IQ Vs. EQ
By Candy Tymson
You are on an interview panel working with a short list of three
people for a senior role. Every candidate has top educational and
technical abilities - how do you decide which one would be the best for
Your company is downsizing and 20% of your team has to go. The
decree is to keep 'the best people'. On what criteria would you decide who
is 'the best'?
I picked up a book at the airport recently by Daniel Goleman on
'Working with Emotional Intelligence' … and just couldn't put it down.
According to Goleman "our emotional intelligence determines our
potential for learning the practical skills that are based on its five
elements: self-awareness, motivation, self-regulation, empathy, and
adeptness in relationships. Our emotional competence shows how much of
that potential we have translated into on-the-job capabilities".
The Impact of Emotional Maturity
Think back to the top performers at your school, university or
colleague. What are they doing today?
I know a number of people who are good examples of outstanding IQ and
low EQ. One topped the State in his final year exam. Forty years later he
lives alone and works as a postman. Another acquaintance came in the top
twenty in the State, twenty years ago. He now works as a clerk in the
And yet I know others who had mediocre academic performances and yet
have been outstanding achievers in the business world. So do you.
A study of Harvard graduates in the fields of law, medicine, teaching,
and business found that scores on entrance exams - a surrogate for IQ -
had zero or negative correlation with their eventual career success.
So think back to the two scenarios: deciding whom you are going to hire
or fire. What is it that would make you select one person over another of
equal technical skills?
Star Performers Are Aware of Their Limits
Research has confirmed time and time again that it is a person's
communication skills that gets them to the top - and keeps them there.
Ask any executive recruitment specialist and they will tell you that
the emotional competence of the candidate is proving to be as important
today as their intellectual competence.
It's not that star performers have no limits on their abilities but
rather they are aware of their limits. In short, out-of-control emotions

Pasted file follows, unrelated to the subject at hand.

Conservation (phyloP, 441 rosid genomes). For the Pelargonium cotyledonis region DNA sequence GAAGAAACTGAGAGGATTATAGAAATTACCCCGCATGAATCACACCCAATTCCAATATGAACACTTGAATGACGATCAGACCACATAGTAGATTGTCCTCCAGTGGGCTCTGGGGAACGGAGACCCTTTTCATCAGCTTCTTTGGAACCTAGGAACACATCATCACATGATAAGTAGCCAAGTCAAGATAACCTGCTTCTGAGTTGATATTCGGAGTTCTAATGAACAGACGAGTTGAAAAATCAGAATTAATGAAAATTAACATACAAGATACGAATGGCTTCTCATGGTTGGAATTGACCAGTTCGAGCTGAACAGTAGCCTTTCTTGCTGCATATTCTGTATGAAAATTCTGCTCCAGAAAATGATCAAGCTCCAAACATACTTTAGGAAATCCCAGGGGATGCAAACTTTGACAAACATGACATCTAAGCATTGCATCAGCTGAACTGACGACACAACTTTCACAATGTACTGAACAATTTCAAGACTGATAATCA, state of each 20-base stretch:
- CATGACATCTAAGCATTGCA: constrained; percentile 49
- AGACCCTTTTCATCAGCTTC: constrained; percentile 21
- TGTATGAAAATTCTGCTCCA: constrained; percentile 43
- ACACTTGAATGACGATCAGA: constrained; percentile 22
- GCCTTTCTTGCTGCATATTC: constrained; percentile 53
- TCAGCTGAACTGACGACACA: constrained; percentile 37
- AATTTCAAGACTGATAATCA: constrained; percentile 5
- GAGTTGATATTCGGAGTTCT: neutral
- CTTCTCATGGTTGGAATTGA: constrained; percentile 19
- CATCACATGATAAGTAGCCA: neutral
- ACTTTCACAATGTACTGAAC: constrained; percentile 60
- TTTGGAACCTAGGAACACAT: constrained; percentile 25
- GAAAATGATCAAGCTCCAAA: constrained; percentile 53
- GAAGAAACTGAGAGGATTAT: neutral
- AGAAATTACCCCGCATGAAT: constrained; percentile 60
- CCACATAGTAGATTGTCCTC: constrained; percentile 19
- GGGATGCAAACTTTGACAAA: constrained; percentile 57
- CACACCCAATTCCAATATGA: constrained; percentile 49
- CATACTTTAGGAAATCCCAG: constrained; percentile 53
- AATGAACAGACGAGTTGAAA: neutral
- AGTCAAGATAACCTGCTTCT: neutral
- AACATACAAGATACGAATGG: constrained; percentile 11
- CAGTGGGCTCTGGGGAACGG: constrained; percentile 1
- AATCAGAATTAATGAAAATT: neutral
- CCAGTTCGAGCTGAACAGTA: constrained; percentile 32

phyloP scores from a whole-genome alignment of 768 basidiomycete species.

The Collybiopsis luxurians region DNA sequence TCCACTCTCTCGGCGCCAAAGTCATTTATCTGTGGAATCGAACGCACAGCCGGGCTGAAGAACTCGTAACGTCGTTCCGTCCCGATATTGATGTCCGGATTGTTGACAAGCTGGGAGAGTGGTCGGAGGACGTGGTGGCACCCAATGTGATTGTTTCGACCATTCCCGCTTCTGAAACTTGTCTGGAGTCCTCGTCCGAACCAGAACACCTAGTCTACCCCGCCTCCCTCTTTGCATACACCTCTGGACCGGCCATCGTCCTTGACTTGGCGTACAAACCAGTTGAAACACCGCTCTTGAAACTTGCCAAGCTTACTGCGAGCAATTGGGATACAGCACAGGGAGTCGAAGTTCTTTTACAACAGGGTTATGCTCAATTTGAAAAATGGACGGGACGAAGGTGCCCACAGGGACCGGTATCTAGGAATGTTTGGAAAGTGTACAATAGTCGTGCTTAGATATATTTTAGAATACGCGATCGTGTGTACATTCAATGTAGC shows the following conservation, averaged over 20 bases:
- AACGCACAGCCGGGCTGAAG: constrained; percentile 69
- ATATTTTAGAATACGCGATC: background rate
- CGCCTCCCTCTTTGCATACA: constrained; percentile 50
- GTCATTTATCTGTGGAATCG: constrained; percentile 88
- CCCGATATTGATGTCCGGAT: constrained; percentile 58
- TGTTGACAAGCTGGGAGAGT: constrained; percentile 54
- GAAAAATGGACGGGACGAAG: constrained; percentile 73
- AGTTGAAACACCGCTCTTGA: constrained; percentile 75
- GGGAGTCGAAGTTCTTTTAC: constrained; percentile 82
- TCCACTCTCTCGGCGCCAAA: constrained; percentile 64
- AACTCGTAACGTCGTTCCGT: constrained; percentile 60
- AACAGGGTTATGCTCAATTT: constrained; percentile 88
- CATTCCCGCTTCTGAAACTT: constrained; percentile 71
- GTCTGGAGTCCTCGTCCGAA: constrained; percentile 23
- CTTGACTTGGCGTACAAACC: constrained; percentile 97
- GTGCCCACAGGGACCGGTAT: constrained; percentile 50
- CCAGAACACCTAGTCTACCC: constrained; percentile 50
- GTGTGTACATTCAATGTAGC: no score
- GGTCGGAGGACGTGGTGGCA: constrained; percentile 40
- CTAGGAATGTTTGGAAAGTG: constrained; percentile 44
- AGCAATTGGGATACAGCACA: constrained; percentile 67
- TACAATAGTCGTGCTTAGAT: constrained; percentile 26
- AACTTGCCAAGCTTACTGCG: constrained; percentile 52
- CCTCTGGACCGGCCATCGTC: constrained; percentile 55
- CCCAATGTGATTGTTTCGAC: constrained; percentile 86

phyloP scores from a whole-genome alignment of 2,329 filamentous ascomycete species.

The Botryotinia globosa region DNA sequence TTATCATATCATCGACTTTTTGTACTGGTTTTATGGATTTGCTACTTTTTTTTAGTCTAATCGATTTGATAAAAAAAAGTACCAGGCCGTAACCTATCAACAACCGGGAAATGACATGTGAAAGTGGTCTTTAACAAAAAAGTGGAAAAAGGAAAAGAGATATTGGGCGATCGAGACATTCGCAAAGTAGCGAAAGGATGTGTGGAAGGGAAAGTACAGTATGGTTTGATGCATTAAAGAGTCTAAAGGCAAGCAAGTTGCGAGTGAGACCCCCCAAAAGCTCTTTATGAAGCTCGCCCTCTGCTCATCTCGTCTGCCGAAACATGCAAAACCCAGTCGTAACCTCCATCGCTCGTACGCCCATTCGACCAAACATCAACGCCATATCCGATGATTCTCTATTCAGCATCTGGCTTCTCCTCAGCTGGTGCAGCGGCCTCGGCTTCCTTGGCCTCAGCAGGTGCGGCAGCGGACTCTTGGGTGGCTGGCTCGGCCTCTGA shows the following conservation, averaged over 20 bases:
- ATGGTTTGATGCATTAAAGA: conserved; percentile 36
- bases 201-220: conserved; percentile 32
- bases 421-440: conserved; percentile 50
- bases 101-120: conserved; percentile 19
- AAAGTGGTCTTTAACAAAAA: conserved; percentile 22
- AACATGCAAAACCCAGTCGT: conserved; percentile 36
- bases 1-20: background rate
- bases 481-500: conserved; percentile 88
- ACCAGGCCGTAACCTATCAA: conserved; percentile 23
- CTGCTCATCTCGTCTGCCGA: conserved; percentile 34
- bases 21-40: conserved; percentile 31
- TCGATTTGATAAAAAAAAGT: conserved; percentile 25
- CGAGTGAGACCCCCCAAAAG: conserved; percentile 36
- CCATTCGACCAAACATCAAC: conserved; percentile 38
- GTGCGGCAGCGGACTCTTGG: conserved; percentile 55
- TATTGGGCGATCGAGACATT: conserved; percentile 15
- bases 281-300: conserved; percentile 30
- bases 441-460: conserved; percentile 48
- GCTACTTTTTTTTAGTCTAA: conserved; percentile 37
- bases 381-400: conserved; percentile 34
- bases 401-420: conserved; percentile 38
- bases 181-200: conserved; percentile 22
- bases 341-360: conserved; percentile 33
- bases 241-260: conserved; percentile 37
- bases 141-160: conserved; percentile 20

can make smart people ineffective.
What we are talking about is an ability to control and direct your
emotions and feelings, but not being so controlled that you stifle all
feeling and spontaneity - and therefore any spontaneous behaviour from
those around you.
If you have emotional competence you have a choice as to how you
express your feelings and how you act.
What are EQ Strengths?
How do you score according to Goleman's list of what characteristics
determine how successfully you handle impulse and deal with upsets?
Do you have the following attributes?
- Self Control: Are able to manage disruptive emotions and
- Trustworthiness: Display honesty and integrity
- Conscientiousness: Dependable and responsible in fulfilling
- Adaptability: Flexible in handling change and challenges
- Innovation: Open to novel ideas, approaches, and new
And how are you when people give you feedback? (Or indeed are you even
open to accepting feedback?)
What we are effectively talking about is emotional maturity. An
openness, willingness and self-confidence to develop and grow, to be
mature in how we handle others and ourselves.
In business for example it is the ability to step aside from your
emotional reaction in an upsetting circumstance and look logically at what
actually happened - and sometimes being that honest can be very
confronting! However it enables you to see where the other person is
coming from, and what you need to do to fix things.
How's your EQ?
About the author: Candy Tymson is an expert on
business communication, based in Sydney, Australia. Her latest project is a
workshop, tape series and book on "Gender Games: Doing Business with
the Opposite Sex". Check her website for other resources on effective
communication at: www.tymson.com.au
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